The test car, being a Sport model, rises above the 2.0 turbo and was fitted with the venerable 3.6-liter V6, with direct injection, turning out 310 horsepower at 6,700 RPMs, and  271 foot-pounds of torque at 5,000 RPMs. The engine is mounted in front, and at the touch of a switch goes from front-wheel-drive to all-wheel-drive. A twin-clutch unit controlled by a 9-speed automatic transmission that can be manually operated via paddles on the steering wheel.

I may be one of the rare auto journalists who likes and uses paddles, because I’m a long-standing stick-shift guy, and being able to run the revs up and shifting when you want, or using the left paddle to downshift, which is a huge advantage when you drive down one of the many ultra steep avenues in Duluth, avoiding any threat of sailing right on into the bay.

There is a luxury version above this Sport, but this one had enough high-tech options to boost the price from $55,000 to $59,340, including the advanced visibility and tech package. Oh, and the attractive “Shadow Metallic” paint is worth $625.

If you think the XT5 seems a little longer than you anticipated as you approached, it is. It came to life to replace the SRX two years ago (a good reason why I couldn't find stats on the SRX!), and it rides on the new redesigned Cadillac “global” chassis, which stretches the XT5 out 7 inches longer than the old SRX, with wheelbase 2 inches longer, and the track 1 inch wider.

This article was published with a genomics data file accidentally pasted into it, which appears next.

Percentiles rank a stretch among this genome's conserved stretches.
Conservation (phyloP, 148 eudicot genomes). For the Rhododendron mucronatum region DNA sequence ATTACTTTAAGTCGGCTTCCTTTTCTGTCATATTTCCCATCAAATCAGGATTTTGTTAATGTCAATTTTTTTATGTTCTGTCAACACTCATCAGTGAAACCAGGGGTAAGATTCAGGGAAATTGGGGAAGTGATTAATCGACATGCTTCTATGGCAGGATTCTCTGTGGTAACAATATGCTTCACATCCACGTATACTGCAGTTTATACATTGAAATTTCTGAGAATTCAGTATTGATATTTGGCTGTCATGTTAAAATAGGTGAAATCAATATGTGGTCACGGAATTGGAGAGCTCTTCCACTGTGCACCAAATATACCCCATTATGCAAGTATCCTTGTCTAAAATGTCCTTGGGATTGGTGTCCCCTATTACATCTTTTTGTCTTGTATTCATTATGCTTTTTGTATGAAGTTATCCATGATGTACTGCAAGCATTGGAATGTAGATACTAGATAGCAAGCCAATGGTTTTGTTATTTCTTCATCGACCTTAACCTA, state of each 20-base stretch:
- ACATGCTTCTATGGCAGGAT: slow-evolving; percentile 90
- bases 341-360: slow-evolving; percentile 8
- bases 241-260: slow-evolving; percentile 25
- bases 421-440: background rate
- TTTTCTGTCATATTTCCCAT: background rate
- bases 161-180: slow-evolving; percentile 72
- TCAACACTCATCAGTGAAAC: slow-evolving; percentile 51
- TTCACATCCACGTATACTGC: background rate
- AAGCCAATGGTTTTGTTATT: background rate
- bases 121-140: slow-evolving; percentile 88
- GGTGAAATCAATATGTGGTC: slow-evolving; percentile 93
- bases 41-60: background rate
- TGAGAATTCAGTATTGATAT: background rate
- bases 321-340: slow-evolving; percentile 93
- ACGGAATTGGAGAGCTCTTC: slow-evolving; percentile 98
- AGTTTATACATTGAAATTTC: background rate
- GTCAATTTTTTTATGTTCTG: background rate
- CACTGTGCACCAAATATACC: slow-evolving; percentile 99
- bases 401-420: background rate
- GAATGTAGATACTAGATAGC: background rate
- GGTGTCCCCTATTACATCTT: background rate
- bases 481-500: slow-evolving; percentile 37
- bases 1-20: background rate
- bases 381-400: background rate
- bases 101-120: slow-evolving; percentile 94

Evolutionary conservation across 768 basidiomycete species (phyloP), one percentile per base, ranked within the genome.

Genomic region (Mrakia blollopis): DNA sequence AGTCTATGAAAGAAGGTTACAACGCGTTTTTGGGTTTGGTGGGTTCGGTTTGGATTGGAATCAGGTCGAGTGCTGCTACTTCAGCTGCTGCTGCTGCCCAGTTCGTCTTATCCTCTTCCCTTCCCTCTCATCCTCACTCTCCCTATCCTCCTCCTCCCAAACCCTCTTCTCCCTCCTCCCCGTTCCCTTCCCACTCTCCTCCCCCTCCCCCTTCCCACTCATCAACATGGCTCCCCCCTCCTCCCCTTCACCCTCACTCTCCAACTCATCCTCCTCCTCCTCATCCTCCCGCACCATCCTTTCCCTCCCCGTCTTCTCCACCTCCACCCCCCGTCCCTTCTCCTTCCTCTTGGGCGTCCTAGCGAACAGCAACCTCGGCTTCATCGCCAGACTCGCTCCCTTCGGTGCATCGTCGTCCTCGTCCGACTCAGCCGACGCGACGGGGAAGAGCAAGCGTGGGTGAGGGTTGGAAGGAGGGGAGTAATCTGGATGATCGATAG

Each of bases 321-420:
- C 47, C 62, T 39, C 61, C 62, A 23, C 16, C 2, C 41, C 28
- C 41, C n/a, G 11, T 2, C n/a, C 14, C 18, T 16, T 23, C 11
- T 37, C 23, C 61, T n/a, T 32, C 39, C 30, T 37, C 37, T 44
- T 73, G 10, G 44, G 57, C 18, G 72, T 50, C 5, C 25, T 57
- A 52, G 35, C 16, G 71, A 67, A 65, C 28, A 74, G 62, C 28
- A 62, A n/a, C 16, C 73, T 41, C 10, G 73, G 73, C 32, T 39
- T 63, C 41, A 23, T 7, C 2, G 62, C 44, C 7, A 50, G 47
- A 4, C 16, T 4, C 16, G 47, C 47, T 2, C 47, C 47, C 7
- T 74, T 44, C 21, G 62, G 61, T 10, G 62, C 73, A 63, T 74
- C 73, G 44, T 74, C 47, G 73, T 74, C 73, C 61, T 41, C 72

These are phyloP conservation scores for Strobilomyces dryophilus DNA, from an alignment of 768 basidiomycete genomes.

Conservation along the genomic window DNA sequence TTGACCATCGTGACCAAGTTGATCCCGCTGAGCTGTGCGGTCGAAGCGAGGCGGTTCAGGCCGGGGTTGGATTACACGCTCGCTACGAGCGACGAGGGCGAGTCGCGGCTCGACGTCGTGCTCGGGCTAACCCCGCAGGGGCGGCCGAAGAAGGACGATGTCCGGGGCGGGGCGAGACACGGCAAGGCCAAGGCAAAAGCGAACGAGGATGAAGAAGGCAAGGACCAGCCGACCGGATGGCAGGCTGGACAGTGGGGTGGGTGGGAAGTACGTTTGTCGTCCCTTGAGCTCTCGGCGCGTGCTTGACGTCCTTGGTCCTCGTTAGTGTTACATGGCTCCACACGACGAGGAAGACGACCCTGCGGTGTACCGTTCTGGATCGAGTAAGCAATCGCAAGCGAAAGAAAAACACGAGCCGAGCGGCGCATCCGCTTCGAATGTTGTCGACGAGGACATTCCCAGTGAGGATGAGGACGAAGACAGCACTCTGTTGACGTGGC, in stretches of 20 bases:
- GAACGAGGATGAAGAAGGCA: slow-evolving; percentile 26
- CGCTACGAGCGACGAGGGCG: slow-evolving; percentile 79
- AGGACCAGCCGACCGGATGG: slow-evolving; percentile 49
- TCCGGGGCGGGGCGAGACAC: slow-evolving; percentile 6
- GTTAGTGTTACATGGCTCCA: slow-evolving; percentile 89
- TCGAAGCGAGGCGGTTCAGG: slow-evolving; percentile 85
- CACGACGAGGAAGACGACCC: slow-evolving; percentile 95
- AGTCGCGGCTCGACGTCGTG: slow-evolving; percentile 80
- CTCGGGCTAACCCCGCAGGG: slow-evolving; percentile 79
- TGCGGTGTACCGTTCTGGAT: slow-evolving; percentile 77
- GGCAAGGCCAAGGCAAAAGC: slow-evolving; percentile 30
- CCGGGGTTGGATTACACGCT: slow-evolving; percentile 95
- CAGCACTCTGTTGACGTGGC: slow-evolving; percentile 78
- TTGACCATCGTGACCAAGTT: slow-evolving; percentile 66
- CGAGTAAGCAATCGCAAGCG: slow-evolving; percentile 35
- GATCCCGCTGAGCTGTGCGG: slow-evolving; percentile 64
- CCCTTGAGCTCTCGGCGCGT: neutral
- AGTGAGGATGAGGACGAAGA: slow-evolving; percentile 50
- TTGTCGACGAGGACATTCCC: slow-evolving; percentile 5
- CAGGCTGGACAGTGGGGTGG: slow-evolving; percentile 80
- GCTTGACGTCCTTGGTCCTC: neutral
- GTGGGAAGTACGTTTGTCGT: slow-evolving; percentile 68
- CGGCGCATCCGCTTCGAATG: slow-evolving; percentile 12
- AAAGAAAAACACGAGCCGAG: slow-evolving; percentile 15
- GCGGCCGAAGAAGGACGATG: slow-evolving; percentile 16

Modern building techniques and materials conspire to make the XT5 slightly smaller and sleeker-looking than the SRX was, yet with more interior room to play with. Most of that was spent on improving rear seat riding in the two-row vehicle, with 3.2-inches more legroom, and the added feature of reclining rear seats.

The ride is comfortable and interior luxury is enhanced by real wood, real carbon-fibre, and real leather. The handling feel is good, too, and for a big vehicle its agility is very good. For some reason, though, I found that in performance steering, there was a little looseness between the steering wheel and the agility. But that might be because I had the mode set to “Tour” rather than a higher-performance Sport setting, which might have taken care of my nitpick.

All of the contemporary connectivity stuff is on board, and thankfully Cadillac has improved its “Cue” system to not go haywire every time you tried to change the station or go to a different screen on the dash unit.

One other catchy attraction is that the XT5 had the optional "pearl nickel" painted 20-inch wheels, mounted with 255-35/20 Michelin tires that helped keep us planted in every sortie.

Not sure how much importance buyers of a $60,000 Cadillac car-wagon-suv vehicle would put in fuel economy, but with EPA estimates of 18 city, 25 highway, we averaged 20-24 mpg, usually about 21.4, in mostly city driving.

This might be among the most impressive vehicles Cadillac has brought out in a decade or two, but remember, if you go into a showroom to check one out, jot down the numbers and letters that matter most — X, T, and 5. And when you specify the XT5, hold the serifs.
Plush white leather seats, real wood, carbon-fibre and aluminum trim new interior. At right, shifter requires clocking the “P” button to get “Park.”
Viewed from the rear, or front corner, or driver’s seat, the CT5 sets a midsize standard for Cadillac.